Lecturer in Physics
- BS, Brooklyn College, City University of New York
- PhD, Syracuse University
|PHY 1510: Introductory Physics I|
Lecture course for students of both biological and physical science, as well as students of the humanities or social sciences with a background in high school physics or chemistry. Topics include kinematics, Newtonian dynamics, work and conservation of energy, mass-energy relationships, the laws of thermodynamics, and the kinetic properties of matter.
PREREQ: (MAT1150 Or BMA1150 ) Or MAT1500Department: Physics
|PHY 1511: Introductory Physics I Lab|
Demonstrations and participatory experiments are used to increase the student’s working physical knowledge of the natural world.
PREREQ: PHY1510Department: Physics
|PHY 1520: Introductory Physics II|
A continuation of PHY 1510. Topics include electric and magnetic fields, electromagnetic waves, optics, and some ideas from modern physics.
PREREQ: PHY1510 Or BPH1510Department: Physics
|PHY 1521: Introductory Physics II Lab|
Demonstrations and participatory experiments are used to make students familiar with gravitational and electromagnetic forces in nature and foundations of optics.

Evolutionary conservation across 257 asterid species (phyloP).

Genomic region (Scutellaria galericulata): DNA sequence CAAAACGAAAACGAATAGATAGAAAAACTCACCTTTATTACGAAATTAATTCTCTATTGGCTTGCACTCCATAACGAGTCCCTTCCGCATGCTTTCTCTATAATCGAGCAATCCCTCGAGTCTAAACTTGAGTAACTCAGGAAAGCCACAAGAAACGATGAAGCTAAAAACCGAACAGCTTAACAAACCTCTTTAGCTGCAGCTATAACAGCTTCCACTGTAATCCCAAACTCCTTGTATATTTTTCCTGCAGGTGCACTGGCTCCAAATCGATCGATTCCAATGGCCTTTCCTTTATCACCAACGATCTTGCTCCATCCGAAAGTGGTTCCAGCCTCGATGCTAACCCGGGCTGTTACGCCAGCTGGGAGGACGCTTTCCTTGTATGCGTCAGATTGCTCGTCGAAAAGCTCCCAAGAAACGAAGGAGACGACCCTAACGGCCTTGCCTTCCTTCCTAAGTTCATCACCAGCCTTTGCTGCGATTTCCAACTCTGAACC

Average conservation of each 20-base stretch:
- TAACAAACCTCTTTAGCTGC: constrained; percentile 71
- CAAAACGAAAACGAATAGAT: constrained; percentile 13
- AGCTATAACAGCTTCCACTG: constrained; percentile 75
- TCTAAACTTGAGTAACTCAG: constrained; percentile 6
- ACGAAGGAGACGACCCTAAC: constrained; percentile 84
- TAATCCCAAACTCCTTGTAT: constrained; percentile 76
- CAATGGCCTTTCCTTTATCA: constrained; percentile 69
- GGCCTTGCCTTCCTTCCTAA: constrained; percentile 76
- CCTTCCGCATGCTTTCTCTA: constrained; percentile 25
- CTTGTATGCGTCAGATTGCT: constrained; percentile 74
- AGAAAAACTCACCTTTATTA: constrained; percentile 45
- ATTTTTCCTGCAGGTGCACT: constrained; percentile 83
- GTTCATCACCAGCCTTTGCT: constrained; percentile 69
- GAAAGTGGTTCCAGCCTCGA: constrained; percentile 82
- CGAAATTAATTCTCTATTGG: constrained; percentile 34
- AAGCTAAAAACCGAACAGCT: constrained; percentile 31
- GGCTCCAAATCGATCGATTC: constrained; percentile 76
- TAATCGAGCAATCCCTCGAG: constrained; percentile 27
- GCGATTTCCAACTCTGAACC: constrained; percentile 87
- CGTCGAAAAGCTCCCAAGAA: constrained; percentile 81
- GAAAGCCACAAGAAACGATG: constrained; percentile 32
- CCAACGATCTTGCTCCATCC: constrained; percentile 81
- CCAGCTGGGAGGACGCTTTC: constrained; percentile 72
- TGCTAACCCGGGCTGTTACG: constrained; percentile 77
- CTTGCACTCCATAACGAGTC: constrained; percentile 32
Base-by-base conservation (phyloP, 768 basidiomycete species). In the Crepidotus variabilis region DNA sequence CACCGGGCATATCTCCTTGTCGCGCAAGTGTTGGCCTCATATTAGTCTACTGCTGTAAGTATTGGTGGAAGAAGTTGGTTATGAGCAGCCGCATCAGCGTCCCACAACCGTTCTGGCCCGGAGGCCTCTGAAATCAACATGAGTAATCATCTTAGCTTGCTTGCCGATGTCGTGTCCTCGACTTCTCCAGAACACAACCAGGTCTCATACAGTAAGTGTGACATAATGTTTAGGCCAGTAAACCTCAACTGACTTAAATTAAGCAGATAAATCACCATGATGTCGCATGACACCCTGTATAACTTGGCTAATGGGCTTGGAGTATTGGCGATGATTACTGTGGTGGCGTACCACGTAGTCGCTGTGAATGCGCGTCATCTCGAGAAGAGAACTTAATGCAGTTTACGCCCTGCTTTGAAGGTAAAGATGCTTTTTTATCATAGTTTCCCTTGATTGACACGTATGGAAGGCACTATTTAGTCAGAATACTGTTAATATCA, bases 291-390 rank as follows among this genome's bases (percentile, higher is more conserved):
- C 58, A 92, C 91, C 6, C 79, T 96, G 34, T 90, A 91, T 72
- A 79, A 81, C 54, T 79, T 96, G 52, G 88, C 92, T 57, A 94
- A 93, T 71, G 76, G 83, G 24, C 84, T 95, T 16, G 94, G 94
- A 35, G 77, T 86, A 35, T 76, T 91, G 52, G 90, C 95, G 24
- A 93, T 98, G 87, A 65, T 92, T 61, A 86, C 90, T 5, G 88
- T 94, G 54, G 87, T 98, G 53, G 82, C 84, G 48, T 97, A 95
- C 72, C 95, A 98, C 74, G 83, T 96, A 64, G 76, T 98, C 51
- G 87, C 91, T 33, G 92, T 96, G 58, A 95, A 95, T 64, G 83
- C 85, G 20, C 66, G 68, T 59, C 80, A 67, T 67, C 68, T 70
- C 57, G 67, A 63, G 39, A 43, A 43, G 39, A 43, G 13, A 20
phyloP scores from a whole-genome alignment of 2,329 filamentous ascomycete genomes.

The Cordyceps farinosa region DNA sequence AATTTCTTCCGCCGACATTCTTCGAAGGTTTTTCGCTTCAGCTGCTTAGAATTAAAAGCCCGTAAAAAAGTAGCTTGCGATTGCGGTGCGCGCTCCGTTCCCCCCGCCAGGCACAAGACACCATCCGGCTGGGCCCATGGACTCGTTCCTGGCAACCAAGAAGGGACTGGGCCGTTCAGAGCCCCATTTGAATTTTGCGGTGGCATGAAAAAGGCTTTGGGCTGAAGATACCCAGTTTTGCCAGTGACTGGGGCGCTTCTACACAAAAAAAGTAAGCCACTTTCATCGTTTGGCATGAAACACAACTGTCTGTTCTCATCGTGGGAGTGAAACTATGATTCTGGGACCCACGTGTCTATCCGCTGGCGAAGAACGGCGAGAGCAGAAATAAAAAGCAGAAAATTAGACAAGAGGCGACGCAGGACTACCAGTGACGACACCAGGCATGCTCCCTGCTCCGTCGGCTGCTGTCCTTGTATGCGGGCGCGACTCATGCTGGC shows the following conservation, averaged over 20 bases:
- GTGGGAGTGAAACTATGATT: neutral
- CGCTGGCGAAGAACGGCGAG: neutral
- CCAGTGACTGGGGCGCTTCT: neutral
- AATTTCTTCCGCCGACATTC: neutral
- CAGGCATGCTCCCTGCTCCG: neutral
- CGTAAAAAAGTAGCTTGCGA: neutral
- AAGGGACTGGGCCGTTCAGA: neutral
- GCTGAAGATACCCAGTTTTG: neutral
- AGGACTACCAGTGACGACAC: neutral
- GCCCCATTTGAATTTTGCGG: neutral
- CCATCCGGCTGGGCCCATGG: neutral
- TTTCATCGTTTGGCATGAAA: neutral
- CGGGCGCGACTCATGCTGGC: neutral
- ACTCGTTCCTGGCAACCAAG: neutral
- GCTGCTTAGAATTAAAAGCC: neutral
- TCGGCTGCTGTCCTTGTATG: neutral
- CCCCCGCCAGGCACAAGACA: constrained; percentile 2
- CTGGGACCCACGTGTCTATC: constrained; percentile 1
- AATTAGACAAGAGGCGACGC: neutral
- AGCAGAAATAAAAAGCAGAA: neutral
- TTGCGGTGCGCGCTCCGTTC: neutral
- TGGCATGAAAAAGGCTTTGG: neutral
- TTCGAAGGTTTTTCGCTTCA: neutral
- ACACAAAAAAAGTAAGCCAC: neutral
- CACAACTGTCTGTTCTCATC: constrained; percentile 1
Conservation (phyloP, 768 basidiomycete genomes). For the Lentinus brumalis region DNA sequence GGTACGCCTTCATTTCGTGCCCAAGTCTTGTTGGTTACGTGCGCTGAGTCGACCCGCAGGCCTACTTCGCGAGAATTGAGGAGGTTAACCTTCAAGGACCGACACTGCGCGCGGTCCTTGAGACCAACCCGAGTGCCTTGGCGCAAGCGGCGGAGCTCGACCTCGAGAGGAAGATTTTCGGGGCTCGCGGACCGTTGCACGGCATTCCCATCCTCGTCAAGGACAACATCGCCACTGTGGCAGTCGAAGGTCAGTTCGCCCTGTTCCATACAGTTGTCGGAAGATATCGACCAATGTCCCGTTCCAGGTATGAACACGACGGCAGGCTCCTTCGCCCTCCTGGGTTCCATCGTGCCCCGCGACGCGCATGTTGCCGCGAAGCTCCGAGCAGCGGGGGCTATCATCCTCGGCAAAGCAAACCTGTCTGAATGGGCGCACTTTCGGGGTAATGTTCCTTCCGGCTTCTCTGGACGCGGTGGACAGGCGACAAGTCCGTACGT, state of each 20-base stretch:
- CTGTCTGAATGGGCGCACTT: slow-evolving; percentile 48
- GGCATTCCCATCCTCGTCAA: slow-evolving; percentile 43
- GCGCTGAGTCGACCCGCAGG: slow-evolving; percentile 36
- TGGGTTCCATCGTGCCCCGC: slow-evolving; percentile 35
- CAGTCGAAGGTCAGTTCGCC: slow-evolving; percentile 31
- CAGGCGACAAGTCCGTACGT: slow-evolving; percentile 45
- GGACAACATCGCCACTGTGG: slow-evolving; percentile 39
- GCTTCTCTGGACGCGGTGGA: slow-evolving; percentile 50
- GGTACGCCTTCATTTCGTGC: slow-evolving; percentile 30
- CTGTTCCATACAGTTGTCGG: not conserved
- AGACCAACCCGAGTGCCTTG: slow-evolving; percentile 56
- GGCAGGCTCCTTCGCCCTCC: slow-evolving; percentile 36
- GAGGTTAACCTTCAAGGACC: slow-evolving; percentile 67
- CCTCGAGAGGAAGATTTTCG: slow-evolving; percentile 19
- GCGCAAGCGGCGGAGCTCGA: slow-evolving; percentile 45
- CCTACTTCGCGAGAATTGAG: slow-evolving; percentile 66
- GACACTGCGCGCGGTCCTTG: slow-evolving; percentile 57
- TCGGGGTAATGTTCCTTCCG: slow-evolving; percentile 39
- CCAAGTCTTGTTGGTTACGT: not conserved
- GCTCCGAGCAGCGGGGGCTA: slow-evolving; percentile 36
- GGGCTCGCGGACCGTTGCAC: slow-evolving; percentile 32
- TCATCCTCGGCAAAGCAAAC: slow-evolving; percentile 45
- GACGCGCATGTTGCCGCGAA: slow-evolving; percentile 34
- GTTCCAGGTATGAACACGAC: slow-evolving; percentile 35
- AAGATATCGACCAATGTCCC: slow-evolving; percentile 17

PREREQ: PHY1520 Or BPH1520Department: Physics
|PHY 1530: The Physics of Sound and Light|
The phenomena of light and sound, widely appreciated as primary media for artistic expression, have also played an important role in spurring scientific investigation of the world of nature. This course explores light and sound through their foundations in the theories of vibration and wave motion. With sound, the application to the production of musical tones is emphasized. The study of light ranges from the early investigations of Galileo, Newton, and Huygens to the work of Einstein in relativity and quantum theory. A paper is required, and some class sessions take place in the lab. A background in physics is not required.
Credits: 4Department: Physics
|PHY 2300: Astronomy: Exploring the Universe|
Using the theory of stellar structure and evolution as a springboard, students explore other aspects of astronomy, like planet formation, the origin of elements, interstellar matter, and the structure and nature of galaxies and quasars. The observational basis of astronomy and its relationship to currently accepted theories are emphasized. Because astronomy is an exact science, some quantitative investigations are required.
Credits: 4Department: Physics
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Since actual course offerings vary from semester to semester, students should consult the myHeliotrope course schedule to determine whether a particular course is offered in a given semester.
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